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Why it's important to adjust your yoga practice during pregnancy.

Moving through pregnancy, labour, birth and the postpartum period takes preparation.

Just as we prepare for anything really, whether it be a physical endeavor such as running a marathon or a university exam we need to study for.

It worries me when I see pregnant women in mainstream yoga classes where the instructor is clearly not educated in the needs of pregnant women. A lot of pregnant women spend half the class sitting down and not participating or doing the same stretch over and over again whilst the rest of the class flows through a vinyasa practice.

Pregnant women deserve to be and are able to be physically challenged in their yoga practice but it is so important that they are not instructed to move into shapes that are contraindicated and might cause harm, even during early pregnancy. It’s equally as important that they are not treated as invalids and made to sit and rest while the rest of the mainstream class carries on.

Enter prenatal yoga classes…

“The prenatal yoga practice offers a nurturing time of self-exploration while encouraging the body, mind and spirit to open and embrace the transformations of pregnancy and birth.” – Gabrielle Earls

If women are supported, nurtured and empowered during their prenatal yoga practice, their mind is open to the possibilities of what both they and their babies can achieve. In a prenatal class, concepts are explored that center around pregnancy and birth. Safe breathing techniques and postures are also taught that help to both soften the body and mind whilst also building strength and resilience.

Here is a little info on approaching your yoga practice in each trimester of pregnancy:

The First Trimester:

Week 1- 12

- If you have never practiced yoga before then it may be best for you to rest during this trimester. This is the trimester where most women feel quite nauseous, dizzy and extremely exhausted. Give yourself permission to rest during this time and try not to attach guilt or any stories to it.

- Yoga Nidra can be perfect for this trimester (and any other). Insight Timer has a range of free Yoga Nidra practices that you can listen to.

- If you’re an experienced yogi, you may continue a modified practice, avoiding any intense back bending, twisting or anything that restricts blood flow to the uterus such as folding forward in shoelace pose.

The Second Trimester:

Week 13-26

- Some women feel more energetic and better than ever before during this trimester, but I personally still felt quite tired. This is the perfect time to join a prenatal yoga class and begin to connect with likeminded women.

- There is an increase in blood supply and women begin to look more pregnant, they may even notice that their balance is a little off compared to what it was before falling pregnant.

- It is a great idea to practice leg and wrist circles to increase circulation as well as putting your legs up the wall for 10 minutes at the end of each day to help alleviate fluid retention. This can be done with a bolster or a pillow underneath your lower back.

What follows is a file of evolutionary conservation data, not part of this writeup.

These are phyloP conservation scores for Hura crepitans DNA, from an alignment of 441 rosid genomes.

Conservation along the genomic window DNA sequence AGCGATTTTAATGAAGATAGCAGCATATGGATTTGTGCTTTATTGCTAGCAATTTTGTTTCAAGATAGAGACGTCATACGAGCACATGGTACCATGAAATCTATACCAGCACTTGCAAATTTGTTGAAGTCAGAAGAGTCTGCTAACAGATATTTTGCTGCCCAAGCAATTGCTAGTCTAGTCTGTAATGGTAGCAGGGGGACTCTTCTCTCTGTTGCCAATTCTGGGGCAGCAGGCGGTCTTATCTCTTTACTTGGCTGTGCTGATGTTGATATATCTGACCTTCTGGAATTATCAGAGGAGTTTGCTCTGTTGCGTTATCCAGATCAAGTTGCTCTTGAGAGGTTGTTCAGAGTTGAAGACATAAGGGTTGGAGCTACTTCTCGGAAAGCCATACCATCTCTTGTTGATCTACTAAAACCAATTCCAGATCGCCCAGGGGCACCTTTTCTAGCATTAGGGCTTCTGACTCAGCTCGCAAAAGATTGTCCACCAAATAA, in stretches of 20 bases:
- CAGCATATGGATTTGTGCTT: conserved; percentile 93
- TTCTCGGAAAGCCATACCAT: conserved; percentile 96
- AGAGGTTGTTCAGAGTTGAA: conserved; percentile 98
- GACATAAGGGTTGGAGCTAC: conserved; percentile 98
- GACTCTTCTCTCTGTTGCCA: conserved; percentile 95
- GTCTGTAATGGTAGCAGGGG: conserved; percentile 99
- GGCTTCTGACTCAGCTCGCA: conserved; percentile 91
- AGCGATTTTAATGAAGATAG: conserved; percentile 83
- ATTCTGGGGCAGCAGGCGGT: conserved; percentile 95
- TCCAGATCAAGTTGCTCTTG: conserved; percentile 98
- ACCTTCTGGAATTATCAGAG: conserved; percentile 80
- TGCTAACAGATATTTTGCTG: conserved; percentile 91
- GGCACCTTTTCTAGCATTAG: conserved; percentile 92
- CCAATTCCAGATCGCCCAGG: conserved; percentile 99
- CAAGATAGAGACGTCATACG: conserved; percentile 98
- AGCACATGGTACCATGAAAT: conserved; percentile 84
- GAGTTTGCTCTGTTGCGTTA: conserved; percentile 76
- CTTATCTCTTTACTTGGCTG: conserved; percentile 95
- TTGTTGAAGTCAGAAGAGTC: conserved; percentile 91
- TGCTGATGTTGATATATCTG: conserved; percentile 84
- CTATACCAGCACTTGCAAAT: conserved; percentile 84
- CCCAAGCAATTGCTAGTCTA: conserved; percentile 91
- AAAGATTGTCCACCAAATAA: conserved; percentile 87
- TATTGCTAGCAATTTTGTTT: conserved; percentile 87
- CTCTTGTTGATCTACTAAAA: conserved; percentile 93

- Adding deep squats and beginning to practice diaphragmatic breathing is amazing at this point to build physical resilience and focus. Please note that if you have been diagnosed with a low-lying placenta, it is not a good idea to bring yourself into a deep squat due to the chance of a placental rupture, but there are still things you can do to strengthen your legs, such as lunging.

- Beginning to include pelvic floor exercises during your squats is also beneficial, this is something I regularly teach my prenatal students in the second trimester. Activating the pelvic floor correctly takes time and practice and should be done under the guidance of an experienced practitioner. Seeing a Women’s Health physio during your second trimester is a great idea.

The Third Trimester

Week 27 until birth

- Women are usually slowing down physically at this stage as their babies grow and can sometimes feel uncomfortable and find it hard to sleep. Women may also be experiencing reflux and back pain.

- Avoiding: any backwards extensions is important. Try not to include any fast-paced vinyasa poses such as cobra or up dog and try not to fold all the way forward in any shapes to avoid compression of the belly.

- As the hormone relaxin is coursing through your body, be mindful of overstretching.

- A dedicated meditation and breath work practice that helps to calm your nervous system (such as alternate nostril breathing) will help you immensely as you prepare to birth your beautiful baby into the world. Pregnant women should avoid any breath retention work.

- I also encourage mothers to create some positive affirmations around their pregnancy, labour and birth. I recommend using the beautiful affirmation cards from BestBirthCo Birth Affirmation Cards | Best Birth Co | Australia (use the code MotherSpace21 for 15% off your order).

A dedicated prenatal yoga practice will fill your cup, help you connect with your baby and if you are able to attend a face-to-face class you also have the opportunity to connect with other pregnant women in your local community and maybe even begin lifelong friendships.

My next Prenatal course begins this Saturday the 12th of June at 9:15am. Click the Prenatal Yoga tab on my website for more info and to book.

Namaste, beautiful Mumma.

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